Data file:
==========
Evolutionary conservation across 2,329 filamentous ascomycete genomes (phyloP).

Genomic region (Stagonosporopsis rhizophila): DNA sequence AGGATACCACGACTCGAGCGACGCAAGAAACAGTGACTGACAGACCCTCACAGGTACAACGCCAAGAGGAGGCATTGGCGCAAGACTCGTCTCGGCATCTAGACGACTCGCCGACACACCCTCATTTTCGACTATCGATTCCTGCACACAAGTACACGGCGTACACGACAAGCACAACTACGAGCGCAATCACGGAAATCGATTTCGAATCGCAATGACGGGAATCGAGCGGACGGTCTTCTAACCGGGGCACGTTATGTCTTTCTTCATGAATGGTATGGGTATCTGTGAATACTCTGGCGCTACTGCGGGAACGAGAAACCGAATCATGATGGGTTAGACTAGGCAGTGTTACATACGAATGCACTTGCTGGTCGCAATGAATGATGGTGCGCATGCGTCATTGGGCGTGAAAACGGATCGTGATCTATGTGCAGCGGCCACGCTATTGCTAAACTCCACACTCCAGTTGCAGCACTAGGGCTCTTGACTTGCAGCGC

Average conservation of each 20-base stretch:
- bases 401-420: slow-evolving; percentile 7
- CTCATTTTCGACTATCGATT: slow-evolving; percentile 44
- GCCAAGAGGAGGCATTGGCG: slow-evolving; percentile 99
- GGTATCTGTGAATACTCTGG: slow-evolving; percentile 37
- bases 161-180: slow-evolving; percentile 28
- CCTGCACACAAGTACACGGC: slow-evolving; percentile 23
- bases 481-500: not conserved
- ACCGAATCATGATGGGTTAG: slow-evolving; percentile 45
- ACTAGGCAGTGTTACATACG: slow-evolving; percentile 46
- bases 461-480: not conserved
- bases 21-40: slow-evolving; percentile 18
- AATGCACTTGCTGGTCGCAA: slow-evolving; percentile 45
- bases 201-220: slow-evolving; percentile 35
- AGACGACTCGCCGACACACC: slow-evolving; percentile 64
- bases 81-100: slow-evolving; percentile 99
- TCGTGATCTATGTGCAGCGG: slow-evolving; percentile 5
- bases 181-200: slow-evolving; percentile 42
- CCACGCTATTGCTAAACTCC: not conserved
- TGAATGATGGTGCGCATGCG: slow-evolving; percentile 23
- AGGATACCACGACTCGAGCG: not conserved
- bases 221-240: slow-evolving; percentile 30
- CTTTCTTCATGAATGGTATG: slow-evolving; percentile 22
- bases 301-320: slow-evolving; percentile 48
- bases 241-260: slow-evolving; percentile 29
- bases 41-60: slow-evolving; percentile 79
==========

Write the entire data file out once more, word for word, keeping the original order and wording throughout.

Evolutionary conservation across 2,329 filamentous ascomycete genomes (phyloP).

Genomic region (Stagonosporopsis rhizophila): DNA sequence AGGATACCACGACTCGAGCGACGCAAGAAACAGTGACTGACAGACCCTCACAGGTACAACGCCAAGAGGAGGCATTGGCGCAAGACTCGTCTCGGCATCTAGACGACTCGCCGACACACCCTCATTTTCGACTATCGATTCCTGCACACAAGTACACGGCGTACACGACAAGCACAACTACGAGCGCAATCACGGAAATCGATTTCGAATCGCAATGACGGGAATCGAGCGGACGGTCTTCTAACCGGGGCACGTTATGTCTTTCTTCATGAATGGTATGGGTATCTGTGAATACTCTGGCGCTACTGCGGGAACGAGAAACCGAATCATGATGGGTTAGACTAGGCAGTGTTACATACGAATGCACTTGCTGGTCGCAATGAATGATGGTGCGCATGCGTCATTGGGCGTGAAAACGGATCGTGATCTATGTGCAGCGGCCACGCTATTGCTAAACTCCACACTCCAGTTGCAGCACTAGGGCTCTTGACTTGCAGCGC

Average conservation of each 20-base stretch:
- bases 401-420: slow-evolving; percentile 7
- CTCATTTTCGACTATCGATT: slow-evolving; percentile 44
- GCCAAGAGGAGGCATTGGCG: slow-evolving; percentile 99
- GGTATCTGTGAATACTCTGG: slow-evolving; percentile 37
- bases 161-180: slow-evolving; percentile 28
- CCTGCACACAAGTACACGGC: slow-evolving; percentile 23
- bases 481-500: not conserved
- ACCGAATCATGATGGGTTAG: slow-evolving; percentile 45
- ACTAGGCAGTGTTACATACG: slow-evolving; percentile 46
- bases 461-480: not conserved
- bases 21-40: slow-evolving; percentile 18
- AATGCACTTGCTGGTCGCAA: slow-evolving; percentile 45
- bases 201-220: slow-evolving; percentile 35
- AGACGACTCGCCGACACACC: slow-evolving; percentile 64
- bases 81-100: slow-evolving; percentile 99
- TCGTGATCTATGTGCAGCGG: slow-evolving; percentile 5
- bases 181-200: slow-evolving; percentile 42
- CCACGCTATTGCTAAACTCC: not conserved
- TGAATGATGGTGCGCATGCG: slow-evolving; percentile 23
- AGGATACCACGACTCGAGCG: not conserved
- bases 221-240: slow-evolving; percentile 30
- CTTTCTTCATGAATGGTATG: slow-evolving; percentile 22
- bases 301-320: slow-evolving; percentile 48
- bases 241-260: slow-evolving; percentile 29
- bases 41-60: slow-evolving; percentile 79